Fun Facts

  • Interesting facts and trivia can enhance any trip or vacation. Aside from adding nuance to your sightseeing, such tidbits of knowledge bring a touch of flair to the stories you’ll tell people back home.
  • Augusta was established in 1736 by General James Edward Oglethorpe.
  • Augusta was named after Princess Augusta of Wales.
  • Augusta's elite lived along Broad, Greene and Telfair streets. They were known as “Pinch Gut” for the corseted ladies who inhabited the area.
  • Augusta was twice capital of Georgia.
  • The Medical College of Georgia was the state’s first medical school.
  • In the late 1800s, Augusta staked out a claim as a resort city. Guests included President William H. Taft, John D. Rockefeller, and Harvey Firestone.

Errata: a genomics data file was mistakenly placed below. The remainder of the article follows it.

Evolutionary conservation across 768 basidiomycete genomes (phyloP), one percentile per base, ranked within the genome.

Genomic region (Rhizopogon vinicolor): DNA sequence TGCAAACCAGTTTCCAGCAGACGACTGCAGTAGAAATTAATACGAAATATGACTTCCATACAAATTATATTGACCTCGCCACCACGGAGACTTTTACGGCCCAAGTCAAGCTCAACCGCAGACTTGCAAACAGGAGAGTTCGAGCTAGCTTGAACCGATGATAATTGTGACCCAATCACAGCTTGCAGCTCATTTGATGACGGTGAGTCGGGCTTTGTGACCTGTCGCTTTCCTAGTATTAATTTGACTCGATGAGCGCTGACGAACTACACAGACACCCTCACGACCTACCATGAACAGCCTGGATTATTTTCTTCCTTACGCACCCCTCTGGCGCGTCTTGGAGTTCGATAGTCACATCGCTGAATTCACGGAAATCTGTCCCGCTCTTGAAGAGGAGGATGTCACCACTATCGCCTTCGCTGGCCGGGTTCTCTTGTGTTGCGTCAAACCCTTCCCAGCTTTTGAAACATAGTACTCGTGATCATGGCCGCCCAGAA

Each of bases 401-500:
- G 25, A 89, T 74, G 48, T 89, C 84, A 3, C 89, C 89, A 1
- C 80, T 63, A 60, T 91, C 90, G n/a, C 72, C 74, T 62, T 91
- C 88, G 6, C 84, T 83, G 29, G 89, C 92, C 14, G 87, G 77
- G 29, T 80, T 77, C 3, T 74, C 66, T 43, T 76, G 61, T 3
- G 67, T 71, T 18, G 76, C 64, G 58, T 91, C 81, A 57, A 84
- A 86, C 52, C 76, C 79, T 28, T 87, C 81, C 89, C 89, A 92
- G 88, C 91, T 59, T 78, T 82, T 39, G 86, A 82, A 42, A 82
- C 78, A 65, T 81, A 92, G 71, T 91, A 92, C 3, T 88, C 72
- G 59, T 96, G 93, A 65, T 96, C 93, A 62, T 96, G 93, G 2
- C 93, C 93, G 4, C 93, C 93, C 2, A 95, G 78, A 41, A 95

• Bobby Jones built the Augusta National Golf Club and hosted its First Invitational Tournament in 1934.
  • The great fire of 1916 consumed 25 blocks in downtown Augusta.
  • At least 10 Confederate generals were either born in the Augusta area, called it home at one time, or are buried here.
  • Two signers of the Declaration of Independence are buried in Augusta.
  • The Augusta Chronicle is the south's oldest newspaper.
  • The Georgia Republican Party and the Southern Baptist Convention were both started in Augusta.
  • Augusta's Springfield Baptist Church is the oldest independently formed African-American congregation still meeting on its original site. It is also where Morehouse College originated.
  • St. Paul's Episcopal Church, built in 1749, is the third oldest Episcopal Church in Georgia.
  • Ty Cobb's baseball career began with the Augusta Tourists in 1904.
  • Novelist Frank Yerby was born in Augusta and attended Paine College before leaving for Europe.
  • Augusta is the home of the "Godfather of Soul," singer James Brown and the famous Metropolitan Opera star, soprano Jessye Norman.
  • It is rumored that George Washington's dog is buried in Augusta.